But since you know that some of your relatives are a bit touched in the head with regard to their own diet, and that restaurants do charge by the head, I recommend including just what you elegantly wrote in your email on the invitation, politely. “I’m aware many in our big and diverse family may have diets they must adhere to, so if you suspect that our menu won’t suit you, please let me know so that we can let the restaurant know how many people will be attending the meal. If you won’t be attending do let me know, and also let me know if you will be joining us for the celebration following the meal.””

I’d say that a good 80% of the comments are in support of his positions, many of them with a wave of relief that they can admit to being unhappy about the sense of entitlement displayed by seeming-ubiquitous picky eaters.

There are even people with highly restrictive diets agreeing with his position because there are standards of behavior to be maintained:

The bottom line is that it’s never OK to rant and rave and make a scene about your food. Whether you’re at a party or a wedding, just remember that the event is not about you (unless of course it’s your own event). Even if you’re at a restaurant, the other diners don’t need to be subjected to your special dietary concerns. If you have a problem, quietly ask for a manager and pull them to the side to discuss it. Even better, write a letter to the management and don’t go back to the restaurant — both you and the restaurant will be better off. I’ve always appreciated a restaurant that will tell me up front that they can’t accommodate me as it means that nobody is wasting their time and even better, I’ve just increased my chances of not getting sick.

And I have to tell you that the whole discussion makes me wince. Because it’s the same discussion that you see in other venues – and it uses many of the same kyriarchal language that is used to refuse to examine privilege.

And I’m going to call BINGO

Who gets to be the “normal” eater and who gets the synonym for insanity? Well the picture right at the top of the post (which is held up as an ideal in the text) is meat and potatoes and a bit of vegetables. Ah, the golden era of nostalgia these days – the 50’s.

Also, there’s a generous accession that there are some people with real/medical needs to have restricted diets, and those are okay (but so inconvenient M I Rite?). And who are you to call the people eating fascists, when you are talking about asking for accreditation for food restrictions upon entry? Please may I have no ____, here’s my doctor’s note. Are you serious?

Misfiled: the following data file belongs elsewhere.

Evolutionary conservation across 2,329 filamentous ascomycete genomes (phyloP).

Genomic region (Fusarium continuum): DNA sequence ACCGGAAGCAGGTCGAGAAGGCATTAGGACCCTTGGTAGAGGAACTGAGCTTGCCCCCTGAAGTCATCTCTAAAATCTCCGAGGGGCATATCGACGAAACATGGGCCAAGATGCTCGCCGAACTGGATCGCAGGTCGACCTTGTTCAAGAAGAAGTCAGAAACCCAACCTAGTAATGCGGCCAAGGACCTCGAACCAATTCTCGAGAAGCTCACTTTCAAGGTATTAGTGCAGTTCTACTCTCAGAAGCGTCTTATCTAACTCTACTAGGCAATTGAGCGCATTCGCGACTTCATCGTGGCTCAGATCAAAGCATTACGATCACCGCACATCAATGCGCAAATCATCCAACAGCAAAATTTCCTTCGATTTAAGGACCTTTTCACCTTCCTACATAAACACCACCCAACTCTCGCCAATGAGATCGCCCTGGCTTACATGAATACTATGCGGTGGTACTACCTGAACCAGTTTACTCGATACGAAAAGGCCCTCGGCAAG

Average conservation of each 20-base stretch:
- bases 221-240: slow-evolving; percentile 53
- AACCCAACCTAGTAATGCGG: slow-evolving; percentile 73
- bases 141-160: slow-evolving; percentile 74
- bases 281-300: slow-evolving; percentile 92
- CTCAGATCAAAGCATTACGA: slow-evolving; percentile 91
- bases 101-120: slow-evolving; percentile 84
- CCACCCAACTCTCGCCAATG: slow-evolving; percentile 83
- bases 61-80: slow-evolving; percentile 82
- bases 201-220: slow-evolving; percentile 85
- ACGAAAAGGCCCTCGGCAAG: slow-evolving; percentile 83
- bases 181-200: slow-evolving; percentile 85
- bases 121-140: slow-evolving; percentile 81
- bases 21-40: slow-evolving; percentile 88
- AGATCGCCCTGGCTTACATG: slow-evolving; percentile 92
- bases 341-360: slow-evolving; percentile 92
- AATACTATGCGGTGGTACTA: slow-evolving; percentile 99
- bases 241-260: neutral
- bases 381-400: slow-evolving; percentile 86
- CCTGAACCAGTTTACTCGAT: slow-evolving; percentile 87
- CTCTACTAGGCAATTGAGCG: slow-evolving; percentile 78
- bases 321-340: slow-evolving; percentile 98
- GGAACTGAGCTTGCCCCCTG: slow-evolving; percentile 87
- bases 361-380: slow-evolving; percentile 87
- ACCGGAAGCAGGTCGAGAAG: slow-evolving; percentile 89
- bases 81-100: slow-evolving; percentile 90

Why do we even care whether someone’s diet is restricted for health, ethical, or purely whimsical reasons? It’s restricted.

What reason do you have to want to feed people food they won’t enjoy? No matter that the reason!

Ruhlman says, “But foisting your diet on anyone or even talking about it in a way that even remotely self-serves or proselytizes, pisses me off.”

But by inviting people to eat your food and then serving people food they won’t enjoy eating is doing exactly that.

Making food for vegans and sneaking some butter in because you’re sure they’ll like it better that way if they don’t know – isn’t helping your guests. It’s helping you feel better about your own food choices. It’s betraying your guests’ trust that you are their friend and respect their ethics.

Making food for someone with an allergy and figuring that it’s not that severe, or probably faked, or just inconvenient to cater to, is risking their health. Even if they do not suffer for your choice, you are still the kind of host who is deliberately willing to compromise your guests’ health. Often times when this comes up, it’s discussed with a tone of spite – the cook getting back at the people who would dare make the person planning the menu think about the guests’ needs.

But even if it’s a fad diet. Even if it is just a food preference. Why are you calling them people who are important to you, if you don’t care what is important to them?

When I read the letter from the bride, I was pretty sure that the guests with the food restrictions were not just difficult to eat with, but also people who were generally unpleasant to be around. The answer there – don’t invite them. Don’t invite them and then test whether they’re willing to starve themselves for the pleasure of your company. Don’t invite them and expect a present when you are unwilling to offer food they can eat. Don’t invite people you know ahead of time you aren’t willing to have at your event. Because is slighting them on the invitation any less rude than slighting them on food? At least the former you can pretend was an oversight.